(Above) Killing Time, H McMahon. © the artist
Body of Work, an exhibition looking at the links between art and medicine, has been launched at the Naughton Gallery at Queen's University Belfast (QUB) and runs until May 25 2006.
The exhibition, which consists of the finalists in the fifth annual open art competition organised by the Naughton Gallery at Queen's and sponsored by Queen's University School of Nursing & Midwifery, contains work in a variety of media that reflects a rich and fascinating subject.
"From the anatomical drawings of Da Vinci right through to the medical and pharmaceutical themed installations of Damien Hirst, there is a long and fascinating history of links between art and medicine,” explained Shan McAnena, curator of the Naughton Gallery at Queen's.
Inner Core III, D Baillie. © the artist
“Body of Work further explores these links in the light of current art techniques and recent developments in medical technology and practice, leading to an unusual and revealing look at all aspects of health care - for mind, body and spirit.”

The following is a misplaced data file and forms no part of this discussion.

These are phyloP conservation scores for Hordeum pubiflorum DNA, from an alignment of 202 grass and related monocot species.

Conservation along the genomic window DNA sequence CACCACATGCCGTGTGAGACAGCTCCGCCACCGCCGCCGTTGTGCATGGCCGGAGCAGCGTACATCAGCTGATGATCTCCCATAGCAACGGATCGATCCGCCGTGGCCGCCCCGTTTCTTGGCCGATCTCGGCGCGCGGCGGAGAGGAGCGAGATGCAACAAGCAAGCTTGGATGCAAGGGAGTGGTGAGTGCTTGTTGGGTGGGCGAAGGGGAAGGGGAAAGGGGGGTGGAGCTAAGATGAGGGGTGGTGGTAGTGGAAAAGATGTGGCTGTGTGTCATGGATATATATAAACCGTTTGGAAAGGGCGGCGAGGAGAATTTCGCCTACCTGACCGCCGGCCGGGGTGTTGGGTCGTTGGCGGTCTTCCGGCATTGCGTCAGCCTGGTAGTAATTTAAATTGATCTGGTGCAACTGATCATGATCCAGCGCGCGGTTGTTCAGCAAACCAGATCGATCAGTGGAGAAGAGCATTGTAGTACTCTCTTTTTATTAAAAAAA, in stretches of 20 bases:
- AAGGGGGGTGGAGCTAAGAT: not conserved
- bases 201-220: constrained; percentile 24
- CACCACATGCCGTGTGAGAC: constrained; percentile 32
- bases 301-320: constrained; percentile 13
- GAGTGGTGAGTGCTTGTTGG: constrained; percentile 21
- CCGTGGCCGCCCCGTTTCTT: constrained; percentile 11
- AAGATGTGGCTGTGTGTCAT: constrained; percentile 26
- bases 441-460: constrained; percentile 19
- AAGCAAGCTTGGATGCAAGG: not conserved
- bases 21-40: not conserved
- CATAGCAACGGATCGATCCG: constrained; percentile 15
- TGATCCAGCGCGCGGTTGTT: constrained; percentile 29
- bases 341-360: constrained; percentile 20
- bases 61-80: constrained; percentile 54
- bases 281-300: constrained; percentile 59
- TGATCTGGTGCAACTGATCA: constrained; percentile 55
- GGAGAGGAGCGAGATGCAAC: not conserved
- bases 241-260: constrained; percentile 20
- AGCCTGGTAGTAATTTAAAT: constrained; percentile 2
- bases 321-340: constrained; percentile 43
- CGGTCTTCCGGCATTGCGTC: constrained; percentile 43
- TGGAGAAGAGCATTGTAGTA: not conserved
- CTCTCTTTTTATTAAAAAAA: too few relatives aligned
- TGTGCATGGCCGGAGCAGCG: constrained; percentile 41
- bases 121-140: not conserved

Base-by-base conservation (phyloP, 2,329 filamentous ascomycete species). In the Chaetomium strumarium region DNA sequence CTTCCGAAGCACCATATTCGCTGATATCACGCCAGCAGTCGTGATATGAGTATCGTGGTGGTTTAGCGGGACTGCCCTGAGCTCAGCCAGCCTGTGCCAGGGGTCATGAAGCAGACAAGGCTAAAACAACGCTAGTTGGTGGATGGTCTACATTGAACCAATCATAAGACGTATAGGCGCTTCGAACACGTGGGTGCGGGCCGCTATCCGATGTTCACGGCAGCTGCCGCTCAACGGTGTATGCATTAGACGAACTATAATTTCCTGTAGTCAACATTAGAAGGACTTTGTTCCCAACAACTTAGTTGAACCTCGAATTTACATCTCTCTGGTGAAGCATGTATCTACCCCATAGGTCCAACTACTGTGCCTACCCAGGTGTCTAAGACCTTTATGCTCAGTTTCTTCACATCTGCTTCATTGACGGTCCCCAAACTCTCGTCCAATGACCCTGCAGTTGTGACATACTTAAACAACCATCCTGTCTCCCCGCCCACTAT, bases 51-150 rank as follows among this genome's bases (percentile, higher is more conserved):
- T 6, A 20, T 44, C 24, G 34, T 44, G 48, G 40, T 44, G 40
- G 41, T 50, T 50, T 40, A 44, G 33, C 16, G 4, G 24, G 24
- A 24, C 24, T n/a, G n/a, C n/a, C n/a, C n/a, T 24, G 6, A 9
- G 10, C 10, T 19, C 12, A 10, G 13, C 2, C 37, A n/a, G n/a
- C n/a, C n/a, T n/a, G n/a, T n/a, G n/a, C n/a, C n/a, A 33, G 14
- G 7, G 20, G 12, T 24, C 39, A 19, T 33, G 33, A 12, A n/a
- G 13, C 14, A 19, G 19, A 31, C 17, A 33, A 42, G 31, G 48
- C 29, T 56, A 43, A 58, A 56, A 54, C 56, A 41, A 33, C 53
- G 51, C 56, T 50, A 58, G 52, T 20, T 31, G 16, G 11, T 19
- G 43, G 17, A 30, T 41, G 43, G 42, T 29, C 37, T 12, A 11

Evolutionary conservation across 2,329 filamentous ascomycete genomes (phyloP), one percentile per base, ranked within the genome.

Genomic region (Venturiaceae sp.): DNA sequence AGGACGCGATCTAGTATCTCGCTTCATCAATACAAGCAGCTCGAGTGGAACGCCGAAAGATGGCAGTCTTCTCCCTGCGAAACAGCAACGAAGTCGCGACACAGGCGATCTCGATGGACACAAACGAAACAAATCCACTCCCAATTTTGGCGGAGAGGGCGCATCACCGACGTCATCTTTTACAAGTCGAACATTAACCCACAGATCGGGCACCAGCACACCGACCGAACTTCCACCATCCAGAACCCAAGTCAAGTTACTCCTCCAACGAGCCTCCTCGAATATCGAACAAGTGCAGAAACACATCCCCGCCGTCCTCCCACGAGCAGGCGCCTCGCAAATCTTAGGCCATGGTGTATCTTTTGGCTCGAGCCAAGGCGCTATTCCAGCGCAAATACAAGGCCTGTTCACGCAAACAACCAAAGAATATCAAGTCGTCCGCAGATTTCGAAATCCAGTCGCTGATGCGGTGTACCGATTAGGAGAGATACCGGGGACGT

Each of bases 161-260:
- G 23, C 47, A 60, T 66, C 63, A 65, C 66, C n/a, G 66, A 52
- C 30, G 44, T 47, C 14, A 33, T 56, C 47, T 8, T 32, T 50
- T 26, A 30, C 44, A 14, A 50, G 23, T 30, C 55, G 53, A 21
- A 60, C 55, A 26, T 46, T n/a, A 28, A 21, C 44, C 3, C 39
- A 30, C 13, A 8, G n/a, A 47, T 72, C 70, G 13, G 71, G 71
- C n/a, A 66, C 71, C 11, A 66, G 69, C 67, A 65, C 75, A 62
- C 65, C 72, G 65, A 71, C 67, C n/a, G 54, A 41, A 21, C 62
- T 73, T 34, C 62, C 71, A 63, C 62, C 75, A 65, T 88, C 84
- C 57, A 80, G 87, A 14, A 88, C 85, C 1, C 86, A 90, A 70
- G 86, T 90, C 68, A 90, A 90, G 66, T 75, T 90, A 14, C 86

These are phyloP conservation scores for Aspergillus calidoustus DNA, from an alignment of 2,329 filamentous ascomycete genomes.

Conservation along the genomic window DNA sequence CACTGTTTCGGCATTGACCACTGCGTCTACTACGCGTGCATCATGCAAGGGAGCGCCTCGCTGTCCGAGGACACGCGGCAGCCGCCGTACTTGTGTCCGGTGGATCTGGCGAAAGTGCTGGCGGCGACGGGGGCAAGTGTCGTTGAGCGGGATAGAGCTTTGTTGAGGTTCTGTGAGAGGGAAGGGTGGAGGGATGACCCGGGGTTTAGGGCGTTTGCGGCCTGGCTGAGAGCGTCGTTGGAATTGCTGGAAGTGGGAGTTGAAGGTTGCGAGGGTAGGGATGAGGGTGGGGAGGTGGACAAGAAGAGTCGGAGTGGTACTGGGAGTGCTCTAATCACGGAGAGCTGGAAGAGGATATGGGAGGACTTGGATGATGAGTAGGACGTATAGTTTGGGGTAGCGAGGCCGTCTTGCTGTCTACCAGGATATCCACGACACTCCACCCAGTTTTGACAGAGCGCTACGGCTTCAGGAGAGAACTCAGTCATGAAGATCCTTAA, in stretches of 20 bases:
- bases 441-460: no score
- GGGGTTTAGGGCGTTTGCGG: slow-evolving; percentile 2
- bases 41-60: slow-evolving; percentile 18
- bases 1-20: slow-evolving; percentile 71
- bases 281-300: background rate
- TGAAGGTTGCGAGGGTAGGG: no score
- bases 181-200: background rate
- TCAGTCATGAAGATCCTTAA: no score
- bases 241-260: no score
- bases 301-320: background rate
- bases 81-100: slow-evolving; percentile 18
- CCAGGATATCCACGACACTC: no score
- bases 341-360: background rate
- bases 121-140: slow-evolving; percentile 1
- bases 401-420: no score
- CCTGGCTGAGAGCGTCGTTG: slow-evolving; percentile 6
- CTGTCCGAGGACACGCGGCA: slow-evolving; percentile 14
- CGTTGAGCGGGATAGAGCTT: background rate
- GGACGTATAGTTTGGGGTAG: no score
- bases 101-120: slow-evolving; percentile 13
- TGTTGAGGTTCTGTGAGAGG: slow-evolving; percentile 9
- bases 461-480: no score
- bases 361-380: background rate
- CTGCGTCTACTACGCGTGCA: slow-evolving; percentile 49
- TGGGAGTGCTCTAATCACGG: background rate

Revisiting these historic links has resulted in some innovative work including everything from a bottle of machine knitted pills to a wooden display cabinet symbolising the human body.
“The standard of work in this exhibition is exceptional and selecting the pieces for the show was extremely difficult,” added McAnena. “The result is an innovative, beautiful and thought-provoking exhibition showcasing some of the best of Irish contemporary art practice."
Whisper, A Gallagher. © the artist
Artists were asked to think about health in the broadest sense, drawing not only on body, mind and spirit at an individual level but also on the influence of culture, environment and society on the well-being of the population.
The resulting selection reflects issues concerning both health care professionals and the population at large in the 21st century.
QUB History of Art lecturer Amanda Croft will be giving a Gallery Talk on the exhibition at the Naughton Gallery at Queen's on Saturday April 22 and Saturday May 20 2006 at 12 noon. Admission is free.